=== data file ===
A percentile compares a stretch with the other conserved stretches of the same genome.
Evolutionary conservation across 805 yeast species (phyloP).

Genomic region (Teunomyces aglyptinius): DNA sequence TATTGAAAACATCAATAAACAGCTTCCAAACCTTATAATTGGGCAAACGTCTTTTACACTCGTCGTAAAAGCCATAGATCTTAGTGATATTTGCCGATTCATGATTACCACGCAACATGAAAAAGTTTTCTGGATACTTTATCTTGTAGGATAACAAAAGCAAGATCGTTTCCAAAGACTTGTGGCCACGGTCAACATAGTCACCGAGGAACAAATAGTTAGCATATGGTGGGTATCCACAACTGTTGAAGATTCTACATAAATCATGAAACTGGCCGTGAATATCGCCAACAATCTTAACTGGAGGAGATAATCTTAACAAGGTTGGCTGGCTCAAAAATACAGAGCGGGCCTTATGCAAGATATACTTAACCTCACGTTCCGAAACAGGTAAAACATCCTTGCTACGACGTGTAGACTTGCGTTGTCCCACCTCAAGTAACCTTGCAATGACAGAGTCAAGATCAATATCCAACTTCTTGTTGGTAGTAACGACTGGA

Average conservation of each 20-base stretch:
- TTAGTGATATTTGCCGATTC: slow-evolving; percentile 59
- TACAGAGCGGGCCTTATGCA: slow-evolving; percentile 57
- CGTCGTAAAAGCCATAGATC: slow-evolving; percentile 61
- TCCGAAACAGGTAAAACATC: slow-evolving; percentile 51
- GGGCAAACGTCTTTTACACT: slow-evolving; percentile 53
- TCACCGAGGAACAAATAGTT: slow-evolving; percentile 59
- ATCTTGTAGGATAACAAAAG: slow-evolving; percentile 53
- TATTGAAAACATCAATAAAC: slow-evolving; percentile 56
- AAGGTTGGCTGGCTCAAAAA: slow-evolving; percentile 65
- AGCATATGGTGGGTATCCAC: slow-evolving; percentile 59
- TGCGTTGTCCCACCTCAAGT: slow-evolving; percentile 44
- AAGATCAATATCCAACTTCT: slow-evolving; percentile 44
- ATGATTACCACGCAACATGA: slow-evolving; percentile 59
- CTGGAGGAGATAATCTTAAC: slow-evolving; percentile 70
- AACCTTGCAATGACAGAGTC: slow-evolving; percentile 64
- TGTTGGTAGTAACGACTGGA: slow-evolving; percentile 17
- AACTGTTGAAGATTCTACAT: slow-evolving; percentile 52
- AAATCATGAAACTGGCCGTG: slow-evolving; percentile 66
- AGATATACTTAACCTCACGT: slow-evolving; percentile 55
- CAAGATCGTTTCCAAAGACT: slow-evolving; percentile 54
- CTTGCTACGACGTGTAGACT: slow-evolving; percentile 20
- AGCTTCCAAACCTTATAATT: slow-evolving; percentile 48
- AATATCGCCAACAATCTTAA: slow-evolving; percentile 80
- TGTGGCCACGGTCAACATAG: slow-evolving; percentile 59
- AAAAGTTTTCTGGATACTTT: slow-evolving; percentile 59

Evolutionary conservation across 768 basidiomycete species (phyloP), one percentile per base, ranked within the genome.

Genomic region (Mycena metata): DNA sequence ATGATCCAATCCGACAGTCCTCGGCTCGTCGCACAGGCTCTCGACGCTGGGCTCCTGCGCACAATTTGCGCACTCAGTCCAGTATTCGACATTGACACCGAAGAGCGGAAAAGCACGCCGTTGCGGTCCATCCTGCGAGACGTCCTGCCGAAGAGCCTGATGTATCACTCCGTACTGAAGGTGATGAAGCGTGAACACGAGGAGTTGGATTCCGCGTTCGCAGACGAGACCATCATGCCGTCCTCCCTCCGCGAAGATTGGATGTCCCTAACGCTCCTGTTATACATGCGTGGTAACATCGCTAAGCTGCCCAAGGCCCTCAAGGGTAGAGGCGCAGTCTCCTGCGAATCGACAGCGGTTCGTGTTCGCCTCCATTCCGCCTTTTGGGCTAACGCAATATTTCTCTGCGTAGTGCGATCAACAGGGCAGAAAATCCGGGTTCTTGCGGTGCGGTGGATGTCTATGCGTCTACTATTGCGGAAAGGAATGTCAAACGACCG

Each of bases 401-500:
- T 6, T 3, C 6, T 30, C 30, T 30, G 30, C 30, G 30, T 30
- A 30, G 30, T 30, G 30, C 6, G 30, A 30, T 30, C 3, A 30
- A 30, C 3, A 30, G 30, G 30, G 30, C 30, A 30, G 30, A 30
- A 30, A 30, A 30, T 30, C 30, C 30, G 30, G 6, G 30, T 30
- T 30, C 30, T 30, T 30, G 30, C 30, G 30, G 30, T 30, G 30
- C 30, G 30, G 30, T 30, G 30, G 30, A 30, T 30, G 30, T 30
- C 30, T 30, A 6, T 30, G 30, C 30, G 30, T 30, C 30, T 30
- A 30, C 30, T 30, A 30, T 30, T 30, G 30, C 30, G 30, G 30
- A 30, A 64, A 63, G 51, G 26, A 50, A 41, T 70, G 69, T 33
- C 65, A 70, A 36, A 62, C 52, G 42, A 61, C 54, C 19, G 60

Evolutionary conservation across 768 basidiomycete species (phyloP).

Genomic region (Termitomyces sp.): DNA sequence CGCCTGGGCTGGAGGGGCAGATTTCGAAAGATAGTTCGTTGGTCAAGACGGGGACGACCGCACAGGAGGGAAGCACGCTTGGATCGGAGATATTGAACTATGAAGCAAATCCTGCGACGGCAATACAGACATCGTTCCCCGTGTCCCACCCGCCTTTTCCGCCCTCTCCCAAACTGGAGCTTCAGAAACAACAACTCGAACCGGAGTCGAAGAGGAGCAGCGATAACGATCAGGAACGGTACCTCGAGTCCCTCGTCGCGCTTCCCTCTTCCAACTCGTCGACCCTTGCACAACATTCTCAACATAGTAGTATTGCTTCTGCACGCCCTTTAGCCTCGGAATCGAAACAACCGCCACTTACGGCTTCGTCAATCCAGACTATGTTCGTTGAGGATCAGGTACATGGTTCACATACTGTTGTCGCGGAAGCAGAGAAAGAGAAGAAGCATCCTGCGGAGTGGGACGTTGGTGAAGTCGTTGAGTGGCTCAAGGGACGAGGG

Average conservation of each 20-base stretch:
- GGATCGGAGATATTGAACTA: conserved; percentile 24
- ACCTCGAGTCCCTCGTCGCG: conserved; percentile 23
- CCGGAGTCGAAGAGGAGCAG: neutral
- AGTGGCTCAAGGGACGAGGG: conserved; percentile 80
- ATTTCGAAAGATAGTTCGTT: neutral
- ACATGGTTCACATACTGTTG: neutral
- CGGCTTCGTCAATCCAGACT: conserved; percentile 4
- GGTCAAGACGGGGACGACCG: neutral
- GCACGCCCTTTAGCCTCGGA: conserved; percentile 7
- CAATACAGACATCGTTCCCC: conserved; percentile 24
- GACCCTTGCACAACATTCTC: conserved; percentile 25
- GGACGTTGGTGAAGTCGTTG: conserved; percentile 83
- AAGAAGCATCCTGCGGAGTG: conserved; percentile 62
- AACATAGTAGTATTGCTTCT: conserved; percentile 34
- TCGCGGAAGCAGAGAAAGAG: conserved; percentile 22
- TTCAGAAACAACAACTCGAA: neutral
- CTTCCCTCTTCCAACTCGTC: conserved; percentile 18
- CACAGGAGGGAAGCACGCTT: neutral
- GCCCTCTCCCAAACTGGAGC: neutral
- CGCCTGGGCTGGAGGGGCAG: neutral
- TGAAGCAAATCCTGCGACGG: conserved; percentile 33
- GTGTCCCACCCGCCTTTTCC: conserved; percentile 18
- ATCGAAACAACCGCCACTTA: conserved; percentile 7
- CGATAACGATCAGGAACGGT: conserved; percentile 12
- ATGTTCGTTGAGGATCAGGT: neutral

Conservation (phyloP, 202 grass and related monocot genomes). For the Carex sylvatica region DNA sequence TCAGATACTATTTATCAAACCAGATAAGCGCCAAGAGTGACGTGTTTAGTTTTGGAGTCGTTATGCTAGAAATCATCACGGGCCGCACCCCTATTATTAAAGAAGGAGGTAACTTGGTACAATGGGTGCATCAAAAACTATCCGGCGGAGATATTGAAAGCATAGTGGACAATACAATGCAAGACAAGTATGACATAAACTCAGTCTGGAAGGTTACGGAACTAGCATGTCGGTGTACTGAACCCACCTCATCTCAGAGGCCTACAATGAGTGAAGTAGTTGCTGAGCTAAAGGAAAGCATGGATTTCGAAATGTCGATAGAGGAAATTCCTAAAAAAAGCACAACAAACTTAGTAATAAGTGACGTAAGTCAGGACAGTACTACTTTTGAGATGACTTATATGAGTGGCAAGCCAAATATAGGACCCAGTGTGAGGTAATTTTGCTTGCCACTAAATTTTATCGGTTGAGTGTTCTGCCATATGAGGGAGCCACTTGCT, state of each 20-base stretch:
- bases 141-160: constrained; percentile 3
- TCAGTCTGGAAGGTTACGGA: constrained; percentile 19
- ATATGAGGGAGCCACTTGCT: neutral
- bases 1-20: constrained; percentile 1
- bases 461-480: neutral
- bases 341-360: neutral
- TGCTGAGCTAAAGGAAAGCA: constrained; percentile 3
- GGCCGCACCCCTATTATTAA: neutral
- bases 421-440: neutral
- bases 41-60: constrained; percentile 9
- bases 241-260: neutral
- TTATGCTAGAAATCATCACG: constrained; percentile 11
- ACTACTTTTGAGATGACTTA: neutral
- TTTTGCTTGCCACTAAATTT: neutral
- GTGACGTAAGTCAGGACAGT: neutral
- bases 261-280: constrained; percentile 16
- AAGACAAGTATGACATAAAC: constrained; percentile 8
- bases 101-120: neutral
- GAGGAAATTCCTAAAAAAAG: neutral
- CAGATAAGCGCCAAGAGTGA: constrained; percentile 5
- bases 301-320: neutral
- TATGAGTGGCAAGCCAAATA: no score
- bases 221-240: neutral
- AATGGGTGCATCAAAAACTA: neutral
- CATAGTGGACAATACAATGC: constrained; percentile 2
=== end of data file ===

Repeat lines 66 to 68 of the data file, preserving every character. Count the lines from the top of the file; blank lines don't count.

- TGAAGCAAATCCTGCGACGG: conserved; percentile 33
- GTGTCCCACCCGCCTTTTCC: conserved; percentile 18
- ATCGAAACAACCGCCACTTA: conserved; percentile 7